NFL loses a true giant with passing of Steelers' Dan Rooney


Dan Rooney died Thursday morning at 84, but as so often is the case with people of consequence, their death isn't the news; their lives are, how the world was just a little better place for their having walked upon it.

The Dan Rooney footprint that is perhaps most notable is the Rooney Rule, an attempt to legislate a little fairness into hiring practices in the NFL by requiring minority candidates to be given meaningful interviews for head-coaching and senior football management positions. How effective the rule has been isn't really the point, so much as a man just trying, making the effort to do what's right.

When the Bears went to Ireland in 1997, they were a big deal around Dublin, like any NFL team would be. But they were decided understudies to the Steelers, because of Rooney, who was absolute royalty in Ireland. No surprise, really, that Dan Rooney was named U.S. ambassador to Ireland in 2009 by President Barack Obama. No better purveyor of good will ever represent this country.

John Fox got his coaching break with Rooney and the Steelers, and when he talks about Rooney, Chuck Noll and the Steelers, the feelings are obvious in a sport that doesn't usually have a lot of time or place for feelings.

"I am proud to have started my NFL coaching career with (Dan's) beloved Steelers in 1986, and I will always be thankful for that opportunity," Fox said. "He was a first class gentleman and a gold standard as a Hall of Fame owner."

Growing up in Pittsburgh, the Steelers were my first NFL team allegiance, and "Rooney" and "Steelers" sometimes were interchangeable. And that was before all the championships started rolling in the 1970s and beyond. Before that, the Steelers brought in a Bobby Layne, John Henry Johnson, Big Daddy Lipscomb, Buddy Parker, all way, way past their primes, but you knew the Rooneys were at least trying to make it happen.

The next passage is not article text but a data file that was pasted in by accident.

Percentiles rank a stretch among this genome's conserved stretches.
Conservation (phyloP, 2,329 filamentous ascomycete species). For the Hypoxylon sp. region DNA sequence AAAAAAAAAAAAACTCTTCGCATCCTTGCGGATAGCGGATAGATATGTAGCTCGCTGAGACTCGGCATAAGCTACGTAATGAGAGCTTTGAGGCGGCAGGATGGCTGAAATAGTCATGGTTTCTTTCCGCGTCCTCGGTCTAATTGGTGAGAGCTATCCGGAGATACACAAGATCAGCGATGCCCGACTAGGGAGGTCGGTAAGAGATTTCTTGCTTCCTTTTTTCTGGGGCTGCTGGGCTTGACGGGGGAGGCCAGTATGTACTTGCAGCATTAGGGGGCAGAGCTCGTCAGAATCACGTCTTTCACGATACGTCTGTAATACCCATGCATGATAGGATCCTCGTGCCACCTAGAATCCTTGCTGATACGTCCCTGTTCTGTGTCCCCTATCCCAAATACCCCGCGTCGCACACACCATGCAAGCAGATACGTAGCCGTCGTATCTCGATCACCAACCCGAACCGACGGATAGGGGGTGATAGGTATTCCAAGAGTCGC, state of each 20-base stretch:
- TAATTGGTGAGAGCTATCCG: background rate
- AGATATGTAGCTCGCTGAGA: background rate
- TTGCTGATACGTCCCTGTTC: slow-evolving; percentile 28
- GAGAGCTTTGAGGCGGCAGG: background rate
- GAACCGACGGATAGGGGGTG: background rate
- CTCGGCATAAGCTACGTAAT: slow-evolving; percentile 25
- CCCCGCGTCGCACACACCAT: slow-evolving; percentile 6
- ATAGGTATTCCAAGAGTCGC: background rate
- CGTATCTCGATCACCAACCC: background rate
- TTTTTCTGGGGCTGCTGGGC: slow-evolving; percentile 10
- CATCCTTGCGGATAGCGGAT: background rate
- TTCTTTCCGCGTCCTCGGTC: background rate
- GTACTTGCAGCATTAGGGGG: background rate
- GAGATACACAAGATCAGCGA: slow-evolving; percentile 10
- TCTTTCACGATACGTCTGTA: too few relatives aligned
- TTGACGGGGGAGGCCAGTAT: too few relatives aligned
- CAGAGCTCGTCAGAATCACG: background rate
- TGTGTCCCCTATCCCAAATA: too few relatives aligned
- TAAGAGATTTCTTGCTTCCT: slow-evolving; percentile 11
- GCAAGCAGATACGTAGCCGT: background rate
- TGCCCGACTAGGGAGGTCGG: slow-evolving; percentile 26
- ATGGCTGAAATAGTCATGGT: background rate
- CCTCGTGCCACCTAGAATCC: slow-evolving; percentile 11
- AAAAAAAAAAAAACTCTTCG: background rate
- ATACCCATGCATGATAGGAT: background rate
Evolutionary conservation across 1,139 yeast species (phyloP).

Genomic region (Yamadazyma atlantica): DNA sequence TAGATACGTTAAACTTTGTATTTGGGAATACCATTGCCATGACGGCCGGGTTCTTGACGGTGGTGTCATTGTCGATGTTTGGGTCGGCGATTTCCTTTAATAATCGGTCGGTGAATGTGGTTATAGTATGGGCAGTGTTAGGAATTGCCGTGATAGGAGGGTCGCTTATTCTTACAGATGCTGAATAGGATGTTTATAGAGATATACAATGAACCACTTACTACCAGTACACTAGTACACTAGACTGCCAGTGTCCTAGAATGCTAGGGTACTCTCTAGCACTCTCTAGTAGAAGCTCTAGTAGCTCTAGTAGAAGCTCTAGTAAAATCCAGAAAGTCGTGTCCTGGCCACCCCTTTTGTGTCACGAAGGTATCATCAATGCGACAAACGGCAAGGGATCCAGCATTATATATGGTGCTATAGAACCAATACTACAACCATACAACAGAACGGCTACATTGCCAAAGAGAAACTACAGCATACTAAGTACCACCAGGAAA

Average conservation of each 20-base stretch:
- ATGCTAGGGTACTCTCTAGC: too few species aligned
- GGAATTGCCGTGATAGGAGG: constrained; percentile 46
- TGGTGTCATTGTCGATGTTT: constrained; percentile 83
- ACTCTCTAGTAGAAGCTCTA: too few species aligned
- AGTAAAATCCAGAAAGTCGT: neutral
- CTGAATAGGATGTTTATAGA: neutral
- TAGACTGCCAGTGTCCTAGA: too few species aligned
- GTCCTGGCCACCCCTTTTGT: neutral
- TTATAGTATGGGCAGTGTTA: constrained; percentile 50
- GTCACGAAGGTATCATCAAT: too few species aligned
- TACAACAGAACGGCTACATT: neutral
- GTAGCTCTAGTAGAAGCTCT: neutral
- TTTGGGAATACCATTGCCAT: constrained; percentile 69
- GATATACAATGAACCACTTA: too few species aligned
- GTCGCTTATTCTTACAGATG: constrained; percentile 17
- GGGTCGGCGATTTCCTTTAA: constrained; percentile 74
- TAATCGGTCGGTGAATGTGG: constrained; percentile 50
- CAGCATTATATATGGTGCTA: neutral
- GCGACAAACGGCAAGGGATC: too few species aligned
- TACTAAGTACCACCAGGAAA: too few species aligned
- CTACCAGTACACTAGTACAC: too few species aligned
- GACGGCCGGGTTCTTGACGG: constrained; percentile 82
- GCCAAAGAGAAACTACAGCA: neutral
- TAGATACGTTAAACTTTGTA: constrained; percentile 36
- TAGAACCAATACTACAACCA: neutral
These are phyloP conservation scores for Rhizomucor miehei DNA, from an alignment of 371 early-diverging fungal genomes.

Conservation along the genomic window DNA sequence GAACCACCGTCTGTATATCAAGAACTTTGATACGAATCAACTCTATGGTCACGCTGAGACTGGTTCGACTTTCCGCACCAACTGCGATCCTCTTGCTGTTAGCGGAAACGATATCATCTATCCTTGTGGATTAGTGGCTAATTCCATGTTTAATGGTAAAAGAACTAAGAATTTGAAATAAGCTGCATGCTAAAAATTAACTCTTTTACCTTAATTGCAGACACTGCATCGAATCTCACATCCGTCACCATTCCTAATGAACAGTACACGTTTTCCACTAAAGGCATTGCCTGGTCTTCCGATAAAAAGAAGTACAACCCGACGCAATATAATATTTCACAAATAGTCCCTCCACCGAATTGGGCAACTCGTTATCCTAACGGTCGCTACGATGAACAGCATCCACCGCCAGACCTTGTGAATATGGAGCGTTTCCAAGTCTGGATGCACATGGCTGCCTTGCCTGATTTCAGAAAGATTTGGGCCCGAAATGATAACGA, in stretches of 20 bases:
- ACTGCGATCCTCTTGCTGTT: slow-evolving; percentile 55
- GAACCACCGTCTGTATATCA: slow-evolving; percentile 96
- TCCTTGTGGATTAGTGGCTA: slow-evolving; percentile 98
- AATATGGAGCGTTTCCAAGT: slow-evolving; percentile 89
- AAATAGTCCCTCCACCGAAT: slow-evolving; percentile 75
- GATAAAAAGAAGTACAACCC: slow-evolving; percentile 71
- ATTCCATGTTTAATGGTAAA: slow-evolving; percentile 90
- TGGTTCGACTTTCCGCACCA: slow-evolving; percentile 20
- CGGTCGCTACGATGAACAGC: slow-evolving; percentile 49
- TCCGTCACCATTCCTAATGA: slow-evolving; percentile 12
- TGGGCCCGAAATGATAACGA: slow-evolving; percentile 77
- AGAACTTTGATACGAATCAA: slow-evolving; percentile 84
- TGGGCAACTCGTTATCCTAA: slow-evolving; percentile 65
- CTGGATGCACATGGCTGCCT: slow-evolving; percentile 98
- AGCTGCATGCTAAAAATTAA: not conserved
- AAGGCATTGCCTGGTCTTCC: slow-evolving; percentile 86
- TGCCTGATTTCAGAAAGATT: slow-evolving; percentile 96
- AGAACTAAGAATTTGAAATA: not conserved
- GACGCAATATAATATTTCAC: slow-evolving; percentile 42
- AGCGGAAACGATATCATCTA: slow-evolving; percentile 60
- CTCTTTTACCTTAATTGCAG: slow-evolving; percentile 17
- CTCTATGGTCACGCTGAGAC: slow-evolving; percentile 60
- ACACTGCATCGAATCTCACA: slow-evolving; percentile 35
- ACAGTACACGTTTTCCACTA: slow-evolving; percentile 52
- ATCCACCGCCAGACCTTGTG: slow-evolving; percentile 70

Sometimes prepared statements don't do justice to people they're intending to honor. But if you'd had the good fortune to meet Dan Rooney at owners meetings and see his effect on people who don't impress easily, George McCaskey's comments hit it just about right:

"Ambassador Rooney was one of the giants of our game," McCaskey said. "His quiet counsel to league commissioners going back to Bert Bell was invaluable to the success of the NFL.

"When Dan Rooney spoke at a league meeting, the entire room became quiet, because everybody wanted to hear what he had to say. That's the kind of respect he commanded from our group. He has also the conscience of the NFL, always stressing what was best for the game, the players and the fans. Everything he did was done with class, dignity and humility. He was, quite simply, a great man. Our condolences to his wife, Pat, his son, Art, the Steelers organization and Steelers Nation. May the road rise up to meet him."

Those in my line of work are fortunate enough to cover and witness "history." Dan Rooney was history.

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